foreach ($quotes as $name => $quote){
    print "$name: ";
    print implode (" ", array_reverse (preg_split ('//',
    $quote)));
    print "\n";
    }

    @fclose ($fp);

    ?>
    Not using built-in functions: Many PHP programmers who come from a C background, don't seem to realize that PHP provides many built-in functions which eliminate lengthy blocks of code. If you come to PHP from C, I suggest you make sure to have a look at the PHP manual before you write a block of code to see what functions PHP has to offer to make your life easier.
    Renaming existing PHP functions: I see users rename PHP's existing functions just to make it easier for them to remember. Not only does this slow down the execution time of your program, but it also decreases the code's readability.
    Overusing OO features: PHP is not an object oriented language, while it does provide object oriented features, you should always be conscious of the fact that using PHP's object oriented features will significantly slow down your code.
    Where to get the information
    Luckily there is a lot of information out there on how to program PHP, some of the best are:

    Zend.com: Obviously. You're reading this article, right??
    Professional PHP: One of the best overall books on PHP, good for non-programmers and programmers alike.
    Web Application Development with PHP: A great book teaching both the concepts in Web development as well as some of PHP's more advanced features. Contains the official Zend API documentation.
    The PHP Developer's Cookbook: A solutions oriented book covering the common problems that PHP developers encounter (Coming out November 2000, written by myself with Andrei Zmievski).
    8. Not Being Security Conscious
    Our users will not always work within our systems. It is our responsibility as programmers to design secure and forgiving systems that will account for, and work with user mistakes.

    When designing systems you must put yourself in the mind of your user. See where they might commit errors and locate the potential security breaches. Then you can design your programs to account for those errors and eliminate the potential security breaches. It is also important to remember that while a user's errors and system attacks may be their fault, you're the one who is held responsible if you write a program with a security hole or miss a level of error checking that leaves you vulnerable to corrupt data.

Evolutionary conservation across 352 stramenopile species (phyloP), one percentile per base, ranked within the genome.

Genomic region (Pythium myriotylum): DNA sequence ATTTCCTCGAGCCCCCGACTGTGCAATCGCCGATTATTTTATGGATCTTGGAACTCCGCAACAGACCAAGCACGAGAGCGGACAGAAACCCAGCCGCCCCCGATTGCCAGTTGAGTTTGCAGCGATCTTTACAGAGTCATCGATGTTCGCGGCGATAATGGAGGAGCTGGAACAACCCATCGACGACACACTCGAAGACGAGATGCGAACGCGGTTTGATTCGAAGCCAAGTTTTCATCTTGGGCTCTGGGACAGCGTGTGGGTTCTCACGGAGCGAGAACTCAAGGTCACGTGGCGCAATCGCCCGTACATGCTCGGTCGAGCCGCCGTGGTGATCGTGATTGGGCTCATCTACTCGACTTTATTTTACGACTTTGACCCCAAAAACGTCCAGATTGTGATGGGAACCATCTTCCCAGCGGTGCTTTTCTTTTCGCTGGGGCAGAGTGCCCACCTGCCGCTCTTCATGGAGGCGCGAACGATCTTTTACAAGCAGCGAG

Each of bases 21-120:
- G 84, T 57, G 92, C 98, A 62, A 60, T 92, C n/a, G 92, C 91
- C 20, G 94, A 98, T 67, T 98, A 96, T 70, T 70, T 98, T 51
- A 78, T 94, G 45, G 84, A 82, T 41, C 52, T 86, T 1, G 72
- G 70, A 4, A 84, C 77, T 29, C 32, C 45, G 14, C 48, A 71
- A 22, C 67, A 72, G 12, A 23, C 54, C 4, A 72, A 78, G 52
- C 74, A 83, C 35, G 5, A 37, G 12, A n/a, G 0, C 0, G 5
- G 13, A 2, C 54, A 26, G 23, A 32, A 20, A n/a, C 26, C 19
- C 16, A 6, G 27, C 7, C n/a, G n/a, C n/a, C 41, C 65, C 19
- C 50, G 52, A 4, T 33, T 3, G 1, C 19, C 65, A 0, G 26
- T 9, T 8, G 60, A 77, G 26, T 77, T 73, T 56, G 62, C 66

For example, I've seen many scripts that do not utilize PHP's built-in mail() function which connects in a secure way. Instead, the script will pass a users e-mail to sendmail, through the popen() This can lead to many security holes (such as /etc/passwd being sent to the end user).

    Some areas where security breaches are most common, or the potential for data corruption is greatest are:

    When making system calls. I can't stress this point enough. Always make sure that any data a user gives you is safe before passing it to a system call. NEVER TRUST THE USER BLINDLY BY PLACING THEIR DATA IN A SYSTEM CALL WITHOUT CHECKING IT FIRST.
    When registering users. If you expect accurate results, always check and make sure that the registration of the user has a few checks in place. First of all, there are many ways to validate an e-mail address. Ensure that the user has a valid e-mail address. Furthermore, you should check to make sure that the user's age is within a certain range. As generalization, you can be pretty sure there are no 200 year olds running around with the ability to operate a computer.
    When accepting credit cards. Some programmers will only use simple algorithms which can easily be spoofed when doing checks with credit cards. Always gain an account with a major corporation to check the validity of a credit card number before actually accepting the user's credit card. DO NOT TRUST AN ALGORITHM.
    System Call Security